Dr. Kevin Kelly leads Legacy of Hope’s Scientific Review Board to seek out and support the most promising cancer research in Philadelphia using a merit-based system.  He is Jefferson’s Director of Solid Tumor Oncology.

David April

David is the founder of the Fishtown Beer Runners, an organization with chapters all over the world based here in Philadelphia.

joseph ruggieri, jr

Education: Bachelor’s of Science from West Chester University in Management and Finance

Bio: As a member of Wells Fargo Bank, N.A.’s upper management team, Joseph brings a wealth of knowledge regarding finances, management, team-building and planning to the Legacy of Hope board. Joseph linked up with Michael, our President, and Wells Fargo began supporting Legacy of Hope annually.

“My father passed away from what started as Colon Cancer in 2015. Cancer is horrible and if there is something I can do to help others impacted I would want to be a part of it.”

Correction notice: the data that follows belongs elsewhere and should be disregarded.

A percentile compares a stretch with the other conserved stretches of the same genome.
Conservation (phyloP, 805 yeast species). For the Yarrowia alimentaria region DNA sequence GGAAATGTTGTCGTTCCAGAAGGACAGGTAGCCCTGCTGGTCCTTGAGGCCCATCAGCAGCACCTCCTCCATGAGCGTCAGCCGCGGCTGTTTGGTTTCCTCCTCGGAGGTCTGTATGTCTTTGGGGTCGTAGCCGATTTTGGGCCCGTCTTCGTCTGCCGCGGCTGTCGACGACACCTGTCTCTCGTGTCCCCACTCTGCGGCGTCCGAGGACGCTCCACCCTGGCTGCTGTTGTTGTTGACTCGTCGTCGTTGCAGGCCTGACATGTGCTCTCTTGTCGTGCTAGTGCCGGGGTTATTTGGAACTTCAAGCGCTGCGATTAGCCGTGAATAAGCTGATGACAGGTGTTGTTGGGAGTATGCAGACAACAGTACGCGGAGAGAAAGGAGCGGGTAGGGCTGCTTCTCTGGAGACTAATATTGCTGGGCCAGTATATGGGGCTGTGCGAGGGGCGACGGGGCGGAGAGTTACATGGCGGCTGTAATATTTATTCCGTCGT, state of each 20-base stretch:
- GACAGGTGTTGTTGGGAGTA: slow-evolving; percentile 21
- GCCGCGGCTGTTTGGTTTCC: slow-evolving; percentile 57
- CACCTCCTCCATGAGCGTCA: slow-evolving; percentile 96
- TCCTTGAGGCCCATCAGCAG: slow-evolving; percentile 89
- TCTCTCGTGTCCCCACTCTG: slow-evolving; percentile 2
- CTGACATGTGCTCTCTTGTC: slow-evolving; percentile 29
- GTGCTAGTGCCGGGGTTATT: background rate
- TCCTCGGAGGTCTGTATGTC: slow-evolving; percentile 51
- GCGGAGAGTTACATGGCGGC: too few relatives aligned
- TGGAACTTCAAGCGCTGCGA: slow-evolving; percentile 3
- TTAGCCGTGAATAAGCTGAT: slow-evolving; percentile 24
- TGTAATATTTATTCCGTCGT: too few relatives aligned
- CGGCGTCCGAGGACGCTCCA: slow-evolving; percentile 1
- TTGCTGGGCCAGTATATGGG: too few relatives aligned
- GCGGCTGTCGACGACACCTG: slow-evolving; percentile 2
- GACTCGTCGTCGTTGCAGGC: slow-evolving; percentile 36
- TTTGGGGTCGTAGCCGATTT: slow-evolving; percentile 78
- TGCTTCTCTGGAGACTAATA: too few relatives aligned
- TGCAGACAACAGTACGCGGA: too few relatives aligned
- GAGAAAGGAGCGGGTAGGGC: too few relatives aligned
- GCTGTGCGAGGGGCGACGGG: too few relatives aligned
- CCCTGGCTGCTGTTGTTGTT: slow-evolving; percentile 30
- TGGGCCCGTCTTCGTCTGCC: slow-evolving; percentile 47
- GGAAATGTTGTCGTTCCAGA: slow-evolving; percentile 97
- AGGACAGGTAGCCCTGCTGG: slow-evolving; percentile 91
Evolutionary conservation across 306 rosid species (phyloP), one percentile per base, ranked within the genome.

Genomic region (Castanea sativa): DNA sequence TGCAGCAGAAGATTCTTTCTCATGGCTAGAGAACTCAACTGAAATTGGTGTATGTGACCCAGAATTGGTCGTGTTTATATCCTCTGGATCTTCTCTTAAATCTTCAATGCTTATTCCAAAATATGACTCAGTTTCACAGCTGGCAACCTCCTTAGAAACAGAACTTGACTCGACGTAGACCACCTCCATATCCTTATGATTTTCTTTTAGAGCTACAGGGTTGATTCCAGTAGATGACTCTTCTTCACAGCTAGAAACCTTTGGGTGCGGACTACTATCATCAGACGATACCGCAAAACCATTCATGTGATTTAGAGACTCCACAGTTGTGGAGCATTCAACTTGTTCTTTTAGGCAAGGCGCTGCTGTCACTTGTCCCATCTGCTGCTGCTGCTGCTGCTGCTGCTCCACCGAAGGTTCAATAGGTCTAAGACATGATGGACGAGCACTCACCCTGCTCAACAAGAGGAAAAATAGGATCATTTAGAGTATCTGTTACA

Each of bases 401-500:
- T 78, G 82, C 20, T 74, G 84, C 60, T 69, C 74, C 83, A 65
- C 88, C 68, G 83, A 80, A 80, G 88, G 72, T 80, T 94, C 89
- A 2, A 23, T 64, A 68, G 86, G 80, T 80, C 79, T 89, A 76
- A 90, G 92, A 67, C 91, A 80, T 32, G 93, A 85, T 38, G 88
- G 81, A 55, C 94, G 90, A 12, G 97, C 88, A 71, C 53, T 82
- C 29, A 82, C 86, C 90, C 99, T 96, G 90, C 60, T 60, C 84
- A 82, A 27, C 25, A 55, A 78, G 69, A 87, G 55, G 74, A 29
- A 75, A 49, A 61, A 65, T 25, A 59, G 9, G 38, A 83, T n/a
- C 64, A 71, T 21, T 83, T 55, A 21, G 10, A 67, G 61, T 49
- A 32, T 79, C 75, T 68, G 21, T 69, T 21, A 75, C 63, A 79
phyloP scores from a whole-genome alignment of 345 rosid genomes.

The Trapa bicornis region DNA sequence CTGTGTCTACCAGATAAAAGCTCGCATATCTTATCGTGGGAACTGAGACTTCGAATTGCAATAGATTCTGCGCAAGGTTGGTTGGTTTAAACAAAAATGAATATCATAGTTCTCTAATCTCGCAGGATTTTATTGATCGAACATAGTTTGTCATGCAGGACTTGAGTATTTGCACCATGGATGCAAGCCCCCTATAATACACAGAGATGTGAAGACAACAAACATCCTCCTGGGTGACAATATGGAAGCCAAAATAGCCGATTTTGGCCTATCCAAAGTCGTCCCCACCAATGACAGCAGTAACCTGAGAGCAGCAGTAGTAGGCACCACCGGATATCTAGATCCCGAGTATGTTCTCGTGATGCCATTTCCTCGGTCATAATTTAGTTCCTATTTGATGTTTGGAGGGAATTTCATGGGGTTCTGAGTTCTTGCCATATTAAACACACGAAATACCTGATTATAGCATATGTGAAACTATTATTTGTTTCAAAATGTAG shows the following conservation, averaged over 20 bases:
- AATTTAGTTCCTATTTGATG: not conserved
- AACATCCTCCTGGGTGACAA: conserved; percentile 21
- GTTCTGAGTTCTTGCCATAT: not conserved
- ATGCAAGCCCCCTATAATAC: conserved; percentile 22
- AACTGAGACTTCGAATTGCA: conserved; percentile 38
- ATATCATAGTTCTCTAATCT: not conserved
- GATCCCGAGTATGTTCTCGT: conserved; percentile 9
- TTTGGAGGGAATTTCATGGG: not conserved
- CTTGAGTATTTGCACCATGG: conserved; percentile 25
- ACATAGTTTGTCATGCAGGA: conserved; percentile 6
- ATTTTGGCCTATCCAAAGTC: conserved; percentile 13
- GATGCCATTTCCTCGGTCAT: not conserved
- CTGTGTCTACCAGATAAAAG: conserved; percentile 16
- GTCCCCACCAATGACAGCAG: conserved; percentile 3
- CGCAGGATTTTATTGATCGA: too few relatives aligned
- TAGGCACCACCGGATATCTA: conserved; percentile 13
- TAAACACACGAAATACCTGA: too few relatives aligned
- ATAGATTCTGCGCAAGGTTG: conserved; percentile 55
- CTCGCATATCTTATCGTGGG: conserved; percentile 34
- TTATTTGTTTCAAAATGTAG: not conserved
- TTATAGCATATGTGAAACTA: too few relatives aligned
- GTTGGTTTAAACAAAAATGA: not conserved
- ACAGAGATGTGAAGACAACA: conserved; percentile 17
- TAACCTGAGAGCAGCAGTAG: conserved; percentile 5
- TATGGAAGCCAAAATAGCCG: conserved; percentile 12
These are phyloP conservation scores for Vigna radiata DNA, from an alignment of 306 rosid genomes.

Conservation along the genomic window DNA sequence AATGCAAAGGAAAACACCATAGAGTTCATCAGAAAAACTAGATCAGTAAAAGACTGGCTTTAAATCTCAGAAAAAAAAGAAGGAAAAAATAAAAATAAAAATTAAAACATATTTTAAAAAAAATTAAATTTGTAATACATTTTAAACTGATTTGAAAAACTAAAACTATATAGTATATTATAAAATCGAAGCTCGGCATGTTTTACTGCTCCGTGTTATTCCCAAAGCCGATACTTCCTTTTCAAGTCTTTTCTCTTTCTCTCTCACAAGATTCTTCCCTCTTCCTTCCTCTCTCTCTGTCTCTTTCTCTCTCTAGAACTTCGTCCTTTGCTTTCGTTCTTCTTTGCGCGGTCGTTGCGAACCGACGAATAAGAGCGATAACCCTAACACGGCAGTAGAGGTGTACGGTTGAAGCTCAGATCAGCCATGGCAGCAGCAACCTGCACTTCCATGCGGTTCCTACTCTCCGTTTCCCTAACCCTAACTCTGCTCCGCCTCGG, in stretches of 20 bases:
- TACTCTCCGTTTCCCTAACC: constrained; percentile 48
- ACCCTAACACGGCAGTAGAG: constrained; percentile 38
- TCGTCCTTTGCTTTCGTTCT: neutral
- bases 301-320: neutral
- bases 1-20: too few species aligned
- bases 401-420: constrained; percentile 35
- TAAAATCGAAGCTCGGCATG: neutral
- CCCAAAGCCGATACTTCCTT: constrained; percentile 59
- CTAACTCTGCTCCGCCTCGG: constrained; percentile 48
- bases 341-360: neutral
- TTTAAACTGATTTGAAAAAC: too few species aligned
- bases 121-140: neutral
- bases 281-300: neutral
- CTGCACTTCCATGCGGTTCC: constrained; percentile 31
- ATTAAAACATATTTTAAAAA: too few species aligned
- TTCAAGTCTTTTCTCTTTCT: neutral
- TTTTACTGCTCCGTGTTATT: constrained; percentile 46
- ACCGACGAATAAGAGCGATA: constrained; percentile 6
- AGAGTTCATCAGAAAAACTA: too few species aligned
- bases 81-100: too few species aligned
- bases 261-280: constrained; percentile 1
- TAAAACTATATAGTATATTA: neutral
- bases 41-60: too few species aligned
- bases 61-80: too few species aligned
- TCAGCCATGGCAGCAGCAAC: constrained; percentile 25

mary chicorelli

Professional:  Mary is a certified city planner for Philadelphia, a member of the American Immigration Lawyers Association as well as the Philadelphia Bar Association, and the Pro Bono Honor Roll First Judicial District of Philadelphia.

Bio: Mary’s insight into the legal world is invaluable to Legacy of Hope, both in keeping our daily operations moving fluidly as well as making connections for our patients and their families when needed.

“Michael reached out to me about 2 years ago through mutual friends. We worked together to help a woman with stage 4 cancer get her electricity turned back on after it was shut off during the winter. I’ve been 100% supportive of Mike’s vision since then.”